As I was scrolling through my twitter I came across an amazing feet that took place under four months ago, that directly relates to the kind of projects I’ve been looking into in regards to scuba diving for environmental purposes. 633 people gathered on Deerfield Beach in Florida in June of this year and broke the world record for the largest underwater cleanup.
The previous record of 614 divers, was set in the Red Sea back in 2015 by a team led by Egyptian Army scuba diver Ahmed Gabr, according to EcoWatch. It is unfortunate that this is a record that even needs to exist, but what an amazing way to get tons of people involved in scuba diving for such a good cause!
The cleanup was organized by the Dixie Divers and Deerfield Beach Women’s Club and drew divers from many places, including different continents, to remove what Project AWARE said to perhaps be as much as 3,200 pounds of waste, including plastics and fishing lines.
This amazing story lead me to further exploration of the various related websites and organizations tied to this twitter post and I discovered EcoWatch and Project AWARE. EcoWatch is an environmental news site that produces original content from a team of reporters with stories relating to environmental issues all over the world. A great resource for any concerned citizen wanting to stay informed.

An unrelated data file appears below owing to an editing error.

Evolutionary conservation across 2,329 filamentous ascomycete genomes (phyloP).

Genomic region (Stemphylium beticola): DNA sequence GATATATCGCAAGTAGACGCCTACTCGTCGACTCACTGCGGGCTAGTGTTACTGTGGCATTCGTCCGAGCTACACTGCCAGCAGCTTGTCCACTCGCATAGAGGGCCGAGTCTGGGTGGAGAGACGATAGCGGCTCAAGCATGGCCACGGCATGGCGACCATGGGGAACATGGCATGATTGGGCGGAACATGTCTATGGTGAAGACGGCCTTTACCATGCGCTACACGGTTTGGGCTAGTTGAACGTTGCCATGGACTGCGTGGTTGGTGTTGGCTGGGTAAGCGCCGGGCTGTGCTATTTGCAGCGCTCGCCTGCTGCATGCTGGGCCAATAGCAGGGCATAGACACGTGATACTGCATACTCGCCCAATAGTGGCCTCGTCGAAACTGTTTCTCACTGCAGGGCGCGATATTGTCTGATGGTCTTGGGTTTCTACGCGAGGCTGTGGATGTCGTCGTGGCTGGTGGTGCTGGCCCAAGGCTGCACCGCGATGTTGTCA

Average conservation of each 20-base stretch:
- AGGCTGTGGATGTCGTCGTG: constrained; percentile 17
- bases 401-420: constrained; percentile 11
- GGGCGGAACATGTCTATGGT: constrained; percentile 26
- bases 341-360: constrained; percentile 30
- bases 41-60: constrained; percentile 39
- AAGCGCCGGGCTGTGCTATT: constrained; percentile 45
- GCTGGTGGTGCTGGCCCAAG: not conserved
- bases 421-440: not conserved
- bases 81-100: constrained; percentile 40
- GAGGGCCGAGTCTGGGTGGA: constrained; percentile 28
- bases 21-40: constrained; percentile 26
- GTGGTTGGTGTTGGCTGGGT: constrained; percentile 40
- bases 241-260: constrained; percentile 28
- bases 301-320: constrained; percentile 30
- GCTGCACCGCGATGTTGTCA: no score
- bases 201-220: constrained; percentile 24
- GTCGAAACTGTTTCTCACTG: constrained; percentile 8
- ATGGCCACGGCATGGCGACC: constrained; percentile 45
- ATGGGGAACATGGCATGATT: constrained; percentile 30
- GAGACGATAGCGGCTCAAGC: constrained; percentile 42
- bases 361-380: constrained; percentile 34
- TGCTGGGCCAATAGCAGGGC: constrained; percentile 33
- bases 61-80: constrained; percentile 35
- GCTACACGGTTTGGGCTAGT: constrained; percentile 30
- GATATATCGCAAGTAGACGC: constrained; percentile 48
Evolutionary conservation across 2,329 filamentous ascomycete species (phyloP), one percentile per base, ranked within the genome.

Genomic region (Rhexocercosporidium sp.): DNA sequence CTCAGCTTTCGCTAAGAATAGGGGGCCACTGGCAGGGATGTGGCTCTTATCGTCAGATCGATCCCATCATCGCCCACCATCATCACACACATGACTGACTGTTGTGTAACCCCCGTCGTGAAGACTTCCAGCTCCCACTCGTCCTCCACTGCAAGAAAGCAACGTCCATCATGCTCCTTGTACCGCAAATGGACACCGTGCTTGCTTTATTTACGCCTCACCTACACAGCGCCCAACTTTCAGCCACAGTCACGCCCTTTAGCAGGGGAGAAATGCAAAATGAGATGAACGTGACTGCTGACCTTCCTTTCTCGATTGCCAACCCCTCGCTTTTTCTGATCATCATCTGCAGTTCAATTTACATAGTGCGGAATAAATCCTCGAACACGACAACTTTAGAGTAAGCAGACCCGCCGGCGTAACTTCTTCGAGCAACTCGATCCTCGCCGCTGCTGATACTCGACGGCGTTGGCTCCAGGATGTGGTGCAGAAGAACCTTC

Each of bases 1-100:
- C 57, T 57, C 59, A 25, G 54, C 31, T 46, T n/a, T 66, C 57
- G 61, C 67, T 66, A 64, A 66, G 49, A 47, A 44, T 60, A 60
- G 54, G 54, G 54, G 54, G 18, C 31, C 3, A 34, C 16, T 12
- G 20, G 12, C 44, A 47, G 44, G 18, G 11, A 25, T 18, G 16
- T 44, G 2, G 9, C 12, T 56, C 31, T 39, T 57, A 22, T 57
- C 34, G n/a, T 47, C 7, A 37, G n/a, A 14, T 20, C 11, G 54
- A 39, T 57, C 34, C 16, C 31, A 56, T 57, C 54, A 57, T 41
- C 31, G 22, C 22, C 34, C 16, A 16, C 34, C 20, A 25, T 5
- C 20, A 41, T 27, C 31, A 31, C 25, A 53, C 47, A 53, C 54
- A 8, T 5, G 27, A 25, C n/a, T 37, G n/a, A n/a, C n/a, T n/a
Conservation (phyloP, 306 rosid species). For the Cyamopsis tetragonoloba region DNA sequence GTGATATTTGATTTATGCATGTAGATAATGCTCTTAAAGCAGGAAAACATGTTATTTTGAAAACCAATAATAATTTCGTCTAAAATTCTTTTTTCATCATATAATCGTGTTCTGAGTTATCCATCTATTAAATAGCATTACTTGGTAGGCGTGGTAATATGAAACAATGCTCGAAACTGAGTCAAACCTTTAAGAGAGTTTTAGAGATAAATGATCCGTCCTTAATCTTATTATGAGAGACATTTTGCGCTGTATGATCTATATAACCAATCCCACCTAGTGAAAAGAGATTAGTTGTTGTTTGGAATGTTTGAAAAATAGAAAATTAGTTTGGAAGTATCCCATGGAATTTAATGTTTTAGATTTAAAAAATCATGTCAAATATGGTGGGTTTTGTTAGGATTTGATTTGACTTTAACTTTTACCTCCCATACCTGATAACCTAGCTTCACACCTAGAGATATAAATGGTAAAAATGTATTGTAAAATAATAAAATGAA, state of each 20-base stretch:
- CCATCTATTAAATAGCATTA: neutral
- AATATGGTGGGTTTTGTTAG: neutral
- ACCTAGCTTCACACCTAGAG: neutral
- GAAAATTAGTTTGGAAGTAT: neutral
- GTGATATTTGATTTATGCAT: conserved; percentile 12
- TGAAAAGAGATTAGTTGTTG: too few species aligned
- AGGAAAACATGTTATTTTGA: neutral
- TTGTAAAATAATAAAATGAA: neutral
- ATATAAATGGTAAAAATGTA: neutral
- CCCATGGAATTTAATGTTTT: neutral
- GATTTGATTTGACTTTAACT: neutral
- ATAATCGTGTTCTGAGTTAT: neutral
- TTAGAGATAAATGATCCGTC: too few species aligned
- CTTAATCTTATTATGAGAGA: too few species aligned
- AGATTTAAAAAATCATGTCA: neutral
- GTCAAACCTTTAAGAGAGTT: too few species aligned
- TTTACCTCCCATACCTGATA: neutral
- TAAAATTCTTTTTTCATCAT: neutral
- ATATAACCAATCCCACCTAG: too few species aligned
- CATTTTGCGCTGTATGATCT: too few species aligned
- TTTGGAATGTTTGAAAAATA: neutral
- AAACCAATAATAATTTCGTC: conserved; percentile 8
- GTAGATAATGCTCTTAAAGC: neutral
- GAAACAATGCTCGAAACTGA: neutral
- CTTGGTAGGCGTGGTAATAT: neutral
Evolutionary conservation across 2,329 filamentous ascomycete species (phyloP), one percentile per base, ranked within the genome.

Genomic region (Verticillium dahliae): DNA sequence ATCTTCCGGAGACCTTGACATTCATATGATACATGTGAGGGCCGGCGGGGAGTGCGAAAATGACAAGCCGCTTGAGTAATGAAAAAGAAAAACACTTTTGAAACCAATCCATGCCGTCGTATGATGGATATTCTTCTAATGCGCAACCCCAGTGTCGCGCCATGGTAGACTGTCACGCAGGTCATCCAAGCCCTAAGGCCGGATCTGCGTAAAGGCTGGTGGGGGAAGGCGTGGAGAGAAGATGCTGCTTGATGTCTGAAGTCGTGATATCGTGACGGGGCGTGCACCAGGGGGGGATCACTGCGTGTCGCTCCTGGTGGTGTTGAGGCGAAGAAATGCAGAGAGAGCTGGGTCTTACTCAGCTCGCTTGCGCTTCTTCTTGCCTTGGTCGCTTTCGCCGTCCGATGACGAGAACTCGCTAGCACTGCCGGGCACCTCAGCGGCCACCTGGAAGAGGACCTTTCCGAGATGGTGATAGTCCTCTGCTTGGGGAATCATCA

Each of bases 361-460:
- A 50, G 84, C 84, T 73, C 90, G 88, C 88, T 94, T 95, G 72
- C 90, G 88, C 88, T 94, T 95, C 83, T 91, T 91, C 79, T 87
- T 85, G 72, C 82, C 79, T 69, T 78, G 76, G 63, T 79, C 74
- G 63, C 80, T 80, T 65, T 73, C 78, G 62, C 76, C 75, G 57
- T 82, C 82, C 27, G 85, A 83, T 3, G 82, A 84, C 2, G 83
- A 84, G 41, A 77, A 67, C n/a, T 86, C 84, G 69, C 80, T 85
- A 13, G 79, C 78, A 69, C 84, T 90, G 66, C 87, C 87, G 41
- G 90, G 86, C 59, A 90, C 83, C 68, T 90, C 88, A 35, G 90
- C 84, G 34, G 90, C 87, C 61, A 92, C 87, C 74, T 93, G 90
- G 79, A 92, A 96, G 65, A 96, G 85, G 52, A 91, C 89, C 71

Project AWARE is a registered nonprofit organization initiated as a conservation project by PADI (Professional Association of Diving Instructors), who remains one of their largest partners now that it is its own independent organization. Together with other partners they tackle conservation issues and have for over 25 years. They work with divers all over the world to protect different underwater environments and their mandate is to combine a passion for ocean adventure and exploration with marine conservation. I was really excited to discover this organization as it aligns perfectly with my own passion for ocean adventuring and conservation and they have a lot of resources for anyone interest in diving, to use.
They have tips for good diving practices, and information on the global shark trade. Their two main focuses are on community and policy and how when those two are working together, real changes can happen. I am looking forward to following this organization further and see what new events and information may come up! Along with EcoWatch, I believe I have found a good basis to begin diving deeper into the global initiatives and issues to shed light on what is possible out there and to allow myself more insight for what I can do as a global citizen in, and outside of the water.